Use of antimicrobial agents in veterinary medicine and implications for human health

Crit Rev Microbiol. 2005;31(3):155-69. doi: 10.1080/10408410591005110.


This review discusses why veterinary usage of antimicrobial agents is wrongly accused of causing a substantial part of the problem of resistant human pathogens. Without doubt, resistant organisms in animals are selected by veterinary antimicrobials. However, these are not a major human health risk either because the role of veterinary usage in selection or propagation is insignificant, or because resistant populations selected by veterinary usage do not pose a substantial risk to human health. Indeed, resistant bacterial infections in humans causing serious quantitative and qualitative health consequences are rarely food-borne and are not the same as those selected by veterinary usage of antimicrobial agents. The available evidence for veterinary selection of resistance, transmission to humans, and subsequent health consequences are reviewed for food-borne zoonotic pathogens. A risk assessment strategy is proposed to quantify potential hazards in order to decide on the most effective risk management strategy.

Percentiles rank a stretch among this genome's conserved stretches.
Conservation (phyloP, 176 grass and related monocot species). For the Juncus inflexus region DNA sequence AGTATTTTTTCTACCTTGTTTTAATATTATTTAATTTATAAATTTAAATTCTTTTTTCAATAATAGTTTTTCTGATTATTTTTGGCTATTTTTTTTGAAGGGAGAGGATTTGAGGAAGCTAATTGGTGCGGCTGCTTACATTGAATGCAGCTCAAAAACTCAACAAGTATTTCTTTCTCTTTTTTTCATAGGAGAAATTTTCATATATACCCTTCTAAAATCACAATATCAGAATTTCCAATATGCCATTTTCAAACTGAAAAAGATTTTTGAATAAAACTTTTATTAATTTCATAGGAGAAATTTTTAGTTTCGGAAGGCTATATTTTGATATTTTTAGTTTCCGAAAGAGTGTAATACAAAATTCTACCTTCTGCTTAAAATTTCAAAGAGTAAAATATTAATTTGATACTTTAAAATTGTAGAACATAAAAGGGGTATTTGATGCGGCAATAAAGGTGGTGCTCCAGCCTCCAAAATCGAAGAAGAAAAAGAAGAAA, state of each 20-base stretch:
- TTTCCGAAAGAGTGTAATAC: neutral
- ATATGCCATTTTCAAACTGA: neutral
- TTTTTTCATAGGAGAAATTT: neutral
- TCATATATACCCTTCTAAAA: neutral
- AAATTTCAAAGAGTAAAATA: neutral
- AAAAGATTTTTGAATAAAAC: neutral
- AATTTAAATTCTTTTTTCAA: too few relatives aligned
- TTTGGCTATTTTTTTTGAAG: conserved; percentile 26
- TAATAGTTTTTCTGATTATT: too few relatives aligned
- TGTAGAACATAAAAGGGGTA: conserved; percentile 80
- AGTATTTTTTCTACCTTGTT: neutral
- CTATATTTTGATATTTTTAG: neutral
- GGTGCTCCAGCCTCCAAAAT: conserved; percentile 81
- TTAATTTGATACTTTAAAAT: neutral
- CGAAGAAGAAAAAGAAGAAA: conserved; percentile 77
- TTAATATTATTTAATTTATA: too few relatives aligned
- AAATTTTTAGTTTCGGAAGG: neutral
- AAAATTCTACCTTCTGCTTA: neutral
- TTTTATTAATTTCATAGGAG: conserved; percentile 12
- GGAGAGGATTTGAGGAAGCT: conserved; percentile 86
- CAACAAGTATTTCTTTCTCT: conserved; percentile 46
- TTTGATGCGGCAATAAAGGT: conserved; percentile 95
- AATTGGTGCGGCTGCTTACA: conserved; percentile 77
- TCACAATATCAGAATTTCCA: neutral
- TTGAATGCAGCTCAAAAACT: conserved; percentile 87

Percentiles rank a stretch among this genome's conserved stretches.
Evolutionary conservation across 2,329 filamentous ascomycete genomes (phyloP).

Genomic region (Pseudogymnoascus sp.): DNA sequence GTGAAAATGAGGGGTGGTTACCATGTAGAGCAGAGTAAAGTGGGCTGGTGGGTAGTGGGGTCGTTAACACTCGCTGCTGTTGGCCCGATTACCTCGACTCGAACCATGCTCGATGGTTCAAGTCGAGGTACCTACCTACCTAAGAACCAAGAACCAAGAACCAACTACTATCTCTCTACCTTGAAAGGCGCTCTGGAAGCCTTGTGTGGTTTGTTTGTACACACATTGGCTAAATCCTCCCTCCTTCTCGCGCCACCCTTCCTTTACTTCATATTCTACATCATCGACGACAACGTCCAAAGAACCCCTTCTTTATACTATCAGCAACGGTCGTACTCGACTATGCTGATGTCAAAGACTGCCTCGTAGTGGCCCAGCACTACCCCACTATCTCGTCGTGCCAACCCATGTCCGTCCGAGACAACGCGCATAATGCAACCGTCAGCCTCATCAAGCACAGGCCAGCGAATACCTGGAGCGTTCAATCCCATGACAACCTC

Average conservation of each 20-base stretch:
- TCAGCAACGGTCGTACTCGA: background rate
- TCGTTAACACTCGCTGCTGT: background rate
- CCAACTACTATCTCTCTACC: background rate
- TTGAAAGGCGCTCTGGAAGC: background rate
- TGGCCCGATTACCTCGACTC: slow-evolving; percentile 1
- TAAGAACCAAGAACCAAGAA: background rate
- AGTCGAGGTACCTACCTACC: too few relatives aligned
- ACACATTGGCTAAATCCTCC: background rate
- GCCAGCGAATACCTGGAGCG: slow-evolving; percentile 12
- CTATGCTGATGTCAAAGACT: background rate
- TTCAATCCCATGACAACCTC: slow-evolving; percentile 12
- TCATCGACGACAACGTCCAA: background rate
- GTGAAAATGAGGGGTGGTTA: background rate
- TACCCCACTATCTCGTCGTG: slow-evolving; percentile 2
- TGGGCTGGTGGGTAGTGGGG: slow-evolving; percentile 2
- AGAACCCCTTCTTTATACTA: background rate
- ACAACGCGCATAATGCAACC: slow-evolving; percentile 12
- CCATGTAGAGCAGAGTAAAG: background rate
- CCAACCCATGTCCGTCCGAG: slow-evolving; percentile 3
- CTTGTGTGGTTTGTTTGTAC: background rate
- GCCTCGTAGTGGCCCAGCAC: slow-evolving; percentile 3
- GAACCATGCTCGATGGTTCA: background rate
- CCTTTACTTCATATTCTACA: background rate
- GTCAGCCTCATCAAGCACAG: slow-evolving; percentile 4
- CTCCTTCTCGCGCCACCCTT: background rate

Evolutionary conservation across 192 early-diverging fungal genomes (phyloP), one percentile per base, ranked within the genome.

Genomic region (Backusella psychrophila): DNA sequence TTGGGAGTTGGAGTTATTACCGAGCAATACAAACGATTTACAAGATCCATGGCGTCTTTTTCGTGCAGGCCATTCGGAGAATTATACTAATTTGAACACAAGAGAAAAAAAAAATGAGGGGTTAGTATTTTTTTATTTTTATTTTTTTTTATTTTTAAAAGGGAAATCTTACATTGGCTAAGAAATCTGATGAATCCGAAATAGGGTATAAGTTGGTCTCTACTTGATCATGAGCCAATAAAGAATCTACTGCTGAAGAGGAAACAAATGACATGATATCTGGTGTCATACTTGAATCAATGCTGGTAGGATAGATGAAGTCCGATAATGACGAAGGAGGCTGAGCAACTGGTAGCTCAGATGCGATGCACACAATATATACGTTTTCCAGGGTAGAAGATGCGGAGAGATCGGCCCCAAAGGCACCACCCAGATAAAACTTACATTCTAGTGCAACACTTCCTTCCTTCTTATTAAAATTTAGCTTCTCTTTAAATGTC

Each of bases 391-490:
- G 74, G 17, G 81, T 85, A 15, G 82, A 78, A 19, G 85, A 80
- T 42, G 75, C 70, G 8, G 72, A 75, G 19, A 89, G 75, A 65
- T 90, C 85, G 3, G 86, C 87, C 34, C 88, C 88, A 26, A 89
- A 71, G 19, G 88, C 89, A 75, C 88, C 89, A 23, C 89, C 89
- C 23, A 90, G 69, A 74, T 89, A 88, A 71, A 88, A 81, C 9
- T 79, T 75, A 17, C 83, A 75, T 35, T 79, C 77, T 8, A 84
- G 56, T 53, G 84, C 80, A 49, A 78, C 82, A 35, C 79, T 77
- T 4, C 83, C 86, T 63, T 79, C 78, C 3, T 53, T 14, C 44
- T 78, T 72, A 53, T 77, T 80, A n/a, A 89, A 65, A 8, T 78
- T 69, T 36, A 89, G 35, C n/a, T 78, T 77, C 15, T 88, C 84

Publication types

  • Research Support, Non-U.S. Gov't
  • Review

MeSH terms

  • Animals
  • Anti-Bacterial Agents*
  • Drug Resistance, Multiple, Bacterial*
  • Drug Utilization
  • Food Microbiology
  • Humans
  • Public Health
  • Veterinary Drugs*


  • Anti-Bacterial Agents
  • Veterinary Drugs